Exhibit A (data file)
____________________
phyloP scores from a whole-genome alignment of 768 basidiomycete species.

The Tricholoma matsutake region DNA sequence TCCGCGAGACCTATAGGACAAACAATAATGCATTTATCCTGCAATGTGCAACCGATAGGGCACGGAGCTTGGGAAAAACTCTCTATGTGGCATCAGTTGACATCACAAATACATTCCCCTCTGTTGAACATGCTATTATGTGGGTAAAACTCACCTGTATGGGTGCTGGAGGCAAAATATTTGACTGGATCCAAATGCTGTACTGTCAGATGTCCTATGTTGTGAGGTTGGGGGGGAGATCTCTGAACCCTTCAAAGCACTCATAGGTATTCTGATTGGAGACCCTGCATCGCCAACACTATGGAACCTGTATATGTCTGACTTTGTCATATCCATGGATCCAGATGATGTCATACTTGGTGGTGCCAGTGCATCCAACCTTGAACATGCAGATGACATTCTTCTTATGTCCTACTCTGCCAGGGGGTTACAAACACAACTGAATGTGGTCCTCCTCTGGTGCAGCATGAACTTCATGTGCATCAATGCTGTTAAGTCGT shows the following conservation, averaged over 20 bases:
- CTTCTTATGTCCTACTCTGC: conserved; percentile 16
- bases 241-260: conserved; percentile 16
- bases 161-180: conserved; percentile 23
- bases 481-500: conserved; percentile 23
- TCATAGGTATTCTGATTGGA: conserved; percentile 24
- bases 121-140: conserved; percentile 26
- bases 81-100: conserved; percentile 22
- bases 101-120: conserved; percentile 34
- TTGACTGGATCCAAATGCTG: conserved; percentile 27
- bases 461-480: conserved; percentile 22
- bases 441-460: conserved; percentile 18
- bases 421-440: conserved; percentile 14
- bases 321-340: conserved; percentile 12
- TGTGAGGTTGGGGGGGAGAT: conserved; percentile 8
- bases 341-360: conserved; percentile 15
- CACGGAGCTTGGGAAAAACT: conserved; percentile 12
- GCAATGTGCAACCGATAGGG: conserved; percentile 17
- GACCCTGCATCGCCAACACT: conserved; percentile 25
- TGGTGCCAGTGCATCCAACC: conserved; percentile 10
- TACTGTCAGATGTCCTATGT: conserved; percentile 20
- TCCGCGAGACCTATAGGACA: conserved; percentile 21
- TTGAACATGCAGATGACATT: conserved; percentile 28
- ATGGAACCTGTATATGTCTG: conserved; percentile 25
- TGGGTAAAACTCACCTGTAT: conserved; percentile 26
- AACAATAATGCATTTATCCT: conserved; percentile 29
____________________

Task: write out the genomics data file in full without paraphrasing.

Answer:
phyloP scores from a whole-genome alignment of 768 basidiomycete species.

The Tricholoma matsutake region DNA sequence TCCGCGAGACCTATAGGACAAACAATAATGCATTTATCCTGCAATGTGCAACCGATAGGGCACGGAGCTTGGGAAAAACTCTCTATGTGGCATCAGTTGACATCACAAATACATTCCCCTCTGTTGAACATGCTATTATGTGGGTAAAACTCACCTGTATGGGTGCTGGAGGCAAAATATTTGACTGGATCCAAATGCTGTACTGTCAGATGTCCTATGTTGTGAGGTTGGGGGGGAGATCTCTGAACCCTTCAAAGCACTCATAGGTATTCTGATTGGAGACCCTGCATCGCCAACACTATGGAACCTGTATATGTCTGACTTTGTCATATCCATGGATCCAGATGATGTCATACTTGGTGGTGCCAGTGCATCCAACCTTGAACATGCAGATGACATTCTTCTTATGTCCTACTCTGCCAGGGGGTTACAAACACAACTGAATGTGGTCCTCCTCTGGTGCAGCATGAACTTCATGTGCATCAATGCTGTTAAGTCGT shows the following conservation, averaged over 20 bases:
- CTTCTTATGTCCTACTCTGC: conserved; percentile 16
- bases 241-260: conserved; percentile 16
- bases 161-180: conserved; percentile 23
- bases 481-500: conserved; percentile 23
- TCATAGGTATTCTGATTGGA: conserved; percentile 24
- bases 121-140: conserved; percentile 26
- bases 81-100: conserved; percentile 22
- bases 101-120: conserved; percentile 34
- TTGACTGGATCCAAATGCTG: conserved; percentile 27
- bases 461-480: conserved; percentile 22
- bases 441-460: conserved; percentile 18
- bases 421-440: conserved; percentile 14
- bases 321-340: conserved; percentile 12
- TGTGAGGTTGGGGGGGAGAT: conserved; percentile 8
- bases 341-360: conserved; percentile 15
- CACGGAGCTTGGGAAAAACT: conserved; percentile 12
- GCAATGTGCAACCGATAGGG: conserved; percentile 17
- GACCCTGCATCGCCAACACT: conserved; percentile 25
- TGGTGCCAGTGCATCCAACC: conserved; percentile 10
- TACTGTCAGATGTCCTATGT: conserved; percentile 20
- TCCGCGAGACCTATAGGACA: conserved; percentile 21
- TTGAACATGCAGATGACATT: conserved; percentile 28
- ATGGAACCTGTATATGTCTG: conserved; percentile 25
- TGGGTAAAACTCACCTGTAT: conserved; percentile 26
- AACAATAATGCATTTATCCT: conserved; percentile 29